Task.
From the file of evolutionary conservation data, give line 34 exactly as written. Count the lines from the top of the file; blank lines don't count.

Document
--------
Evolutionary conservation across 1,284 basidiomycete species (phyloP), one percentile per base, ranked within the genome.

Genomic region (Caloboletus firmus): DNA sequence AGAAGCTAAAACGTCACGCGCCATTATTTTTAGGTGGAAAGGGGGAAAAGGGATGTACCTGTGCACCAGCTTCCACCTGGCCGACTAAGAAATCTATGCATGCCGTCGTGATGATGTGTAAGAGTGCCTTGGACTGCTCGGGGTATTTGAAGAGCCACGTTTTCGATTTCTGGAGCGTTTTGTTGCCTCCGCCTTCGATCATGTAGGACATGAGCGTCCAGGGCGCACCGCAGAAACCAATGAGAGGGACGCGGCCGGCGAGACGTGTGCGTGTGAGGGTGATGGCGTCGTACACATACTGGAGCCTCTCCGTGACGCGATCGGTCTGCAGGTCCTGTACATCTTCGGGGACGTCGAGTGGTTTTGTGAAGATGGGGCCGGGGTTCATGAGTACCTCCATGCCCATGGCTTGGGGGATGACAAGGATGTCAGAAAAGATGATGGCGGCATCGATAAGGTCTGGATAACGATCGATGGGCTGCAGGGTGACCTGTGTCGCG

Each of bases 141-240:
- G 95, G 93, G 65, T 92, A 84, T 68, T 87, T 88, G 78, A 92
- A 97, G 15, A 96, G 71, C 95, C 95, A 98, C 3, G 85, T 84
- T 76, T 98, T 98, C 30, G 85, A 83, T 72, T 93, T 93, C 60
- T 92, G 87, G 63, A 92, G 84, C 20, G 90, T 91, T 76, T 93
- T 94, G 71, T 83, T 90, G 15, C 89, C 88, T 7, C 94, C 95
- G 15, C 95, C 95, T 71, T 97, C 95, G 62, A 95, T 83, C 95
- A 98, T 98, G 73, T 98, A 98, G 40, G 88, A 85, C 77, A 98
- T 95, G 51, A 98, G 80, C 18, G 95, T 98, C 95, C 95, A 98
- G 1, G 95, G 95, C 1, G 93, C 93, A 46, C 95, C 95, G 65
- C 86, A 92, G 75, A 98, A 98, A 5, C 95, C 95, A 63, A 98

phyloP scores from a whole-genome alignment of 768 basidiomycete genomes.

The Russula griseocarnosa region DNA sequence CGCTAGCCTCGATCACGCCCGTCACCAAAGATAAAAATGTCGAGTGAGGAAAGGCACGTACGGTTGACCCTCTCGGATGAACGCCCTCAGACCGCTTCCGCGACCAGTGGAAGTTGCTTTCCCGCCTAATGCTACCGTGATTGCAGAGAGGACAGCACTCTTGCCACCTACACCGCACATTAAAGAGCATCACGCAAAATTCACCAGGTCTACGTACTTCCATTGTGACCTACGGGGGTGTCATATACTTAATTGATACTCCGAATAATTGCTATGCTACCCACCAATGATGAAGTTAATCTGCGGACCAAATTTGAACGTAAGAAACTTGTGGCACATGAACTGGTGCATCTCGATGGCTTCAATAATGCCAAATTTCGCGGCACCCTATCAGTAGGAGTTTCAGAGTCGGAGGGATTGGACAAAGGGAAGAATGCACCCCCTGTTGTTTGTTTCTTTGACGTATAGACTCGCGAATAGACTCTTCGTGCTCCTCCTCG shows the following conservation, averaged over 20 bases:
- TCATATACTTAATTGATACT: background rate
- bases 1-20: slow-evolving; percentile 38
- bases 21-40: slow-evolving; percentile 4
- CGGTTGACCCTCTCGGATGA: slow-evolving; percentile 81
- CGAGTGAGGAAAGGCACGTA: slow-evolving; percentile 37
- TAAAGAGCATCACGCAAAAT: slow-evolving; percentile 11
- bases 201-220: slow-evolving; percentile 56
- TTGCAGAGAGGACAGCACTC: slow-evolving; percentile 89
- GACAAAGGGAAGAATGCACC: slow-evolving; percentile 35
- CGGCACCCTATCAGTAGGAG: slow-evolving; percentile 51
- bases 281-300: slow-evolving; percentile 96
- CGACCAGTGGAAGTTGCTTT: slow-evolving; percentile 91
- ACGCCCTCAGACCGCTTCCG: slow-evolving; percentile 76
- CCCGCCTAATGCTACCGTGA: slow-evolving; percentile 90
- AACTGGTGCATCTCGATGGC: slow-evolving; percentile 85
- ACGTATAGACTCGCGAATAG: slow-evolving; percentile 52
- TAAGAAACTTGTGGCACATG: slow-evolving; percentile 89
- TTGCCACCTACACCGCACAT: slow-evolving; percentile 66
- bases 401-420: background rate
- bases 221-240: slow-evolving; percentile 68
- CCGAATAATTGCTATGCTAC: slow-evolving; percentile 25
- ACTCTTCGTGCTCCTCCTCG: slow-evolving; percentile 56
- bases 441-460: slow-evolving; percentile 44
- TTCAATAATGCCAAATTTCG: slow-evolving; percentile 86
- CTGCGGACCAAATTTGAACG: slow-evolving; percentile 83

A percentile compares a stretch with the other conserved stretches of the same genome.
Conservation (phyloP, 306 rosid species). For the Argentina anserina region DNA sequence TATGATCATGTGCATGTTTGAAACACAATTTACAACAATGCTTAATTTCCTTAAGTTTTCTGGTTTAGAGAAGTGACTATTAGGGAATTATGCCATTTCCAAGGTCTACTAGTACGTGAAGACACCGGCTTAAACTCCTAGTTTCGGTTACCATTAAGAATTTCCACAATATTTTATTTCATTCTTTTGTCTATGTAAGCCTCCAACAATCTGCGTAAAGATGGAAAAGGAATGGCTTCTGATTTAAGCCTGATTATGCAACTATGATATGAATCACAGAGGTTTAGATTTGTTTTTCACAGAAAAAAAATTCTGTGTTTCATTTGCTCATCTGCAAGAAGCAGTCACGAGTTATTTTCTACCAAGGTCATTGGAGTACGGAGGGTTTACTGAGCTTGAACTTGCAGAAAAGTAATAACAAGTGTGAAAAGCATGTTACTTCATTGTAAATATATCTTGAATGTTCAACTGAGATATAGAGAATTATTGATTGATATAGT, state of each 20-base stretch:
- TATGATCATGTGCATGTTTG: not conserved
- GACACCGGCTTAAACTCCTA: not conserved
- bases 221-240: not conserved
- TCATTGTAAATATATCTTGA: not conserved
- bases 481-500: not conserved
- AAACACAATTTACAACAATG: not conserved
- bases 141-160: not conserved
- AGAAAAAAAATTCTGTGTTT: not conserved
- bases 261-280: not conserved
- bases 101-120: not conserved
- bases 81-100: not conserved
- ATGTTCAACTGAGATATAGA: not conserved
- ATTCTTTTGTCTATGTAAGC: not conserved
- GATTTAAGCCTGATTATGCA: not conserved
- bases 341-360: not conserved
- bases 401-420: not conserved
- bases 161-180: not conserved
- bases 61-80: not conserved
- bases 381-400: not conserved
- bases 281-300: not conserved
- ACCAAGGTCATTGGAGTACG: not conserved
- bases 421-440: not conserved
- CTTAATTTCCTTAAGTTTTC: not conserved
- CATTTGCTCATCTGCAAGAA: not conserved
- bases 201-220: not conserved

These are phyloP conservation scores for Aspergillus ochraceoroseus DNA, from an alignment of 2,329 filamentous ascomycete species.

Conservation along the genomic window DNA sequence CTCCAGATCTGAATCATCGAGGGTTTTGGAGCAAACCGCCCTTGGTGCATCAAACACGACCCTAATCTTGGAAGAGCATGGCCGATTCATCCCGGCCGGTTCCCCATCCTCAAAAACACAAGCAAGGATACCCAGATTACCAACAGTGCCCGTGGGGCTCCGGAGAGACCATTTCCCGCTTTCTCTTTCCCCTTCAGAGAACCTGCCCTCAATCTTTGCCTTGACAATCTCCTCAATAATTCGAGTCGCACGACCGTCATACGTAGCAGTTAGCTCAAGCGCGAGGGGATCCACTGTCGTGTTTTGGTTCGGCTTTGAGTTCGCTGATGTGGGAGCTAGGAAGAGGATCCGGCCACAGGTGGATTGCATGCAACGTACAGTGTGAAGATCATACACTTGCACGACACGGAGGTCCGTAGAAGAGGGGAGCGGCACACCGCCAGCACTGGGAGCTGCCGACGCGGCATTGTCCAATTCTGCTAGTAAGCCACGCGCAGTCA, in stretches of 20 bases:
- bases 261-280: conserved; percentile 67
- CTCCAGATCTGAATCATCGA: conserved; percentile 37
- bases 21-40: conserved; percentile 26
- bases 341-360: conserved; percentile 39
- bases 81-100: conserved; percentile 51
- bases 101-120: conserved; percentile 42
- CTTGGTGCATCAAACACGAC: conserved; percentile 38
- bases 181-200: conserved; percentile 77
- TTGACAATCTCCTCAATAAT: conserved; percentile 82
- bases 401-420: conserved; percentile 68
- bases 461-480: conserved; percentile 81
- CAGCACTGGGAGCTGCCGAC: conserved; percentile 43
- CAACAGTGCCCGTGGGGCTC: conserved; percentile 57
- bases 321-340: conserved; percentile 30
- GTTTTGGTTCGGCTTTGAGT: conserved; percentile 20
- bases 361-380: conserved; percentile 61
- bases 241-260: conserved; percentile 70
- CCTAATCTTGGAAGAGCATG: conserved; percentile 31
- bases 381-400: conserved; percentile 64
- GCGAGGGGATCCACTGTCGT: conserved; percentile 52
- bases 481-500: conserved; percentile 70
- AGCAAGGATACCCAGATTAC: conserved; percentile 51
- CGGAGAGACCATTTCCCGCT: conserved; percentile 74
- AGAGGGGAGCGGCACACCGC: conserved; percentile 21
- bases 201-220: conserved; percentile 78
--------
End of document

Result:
- bases 401-420: background rate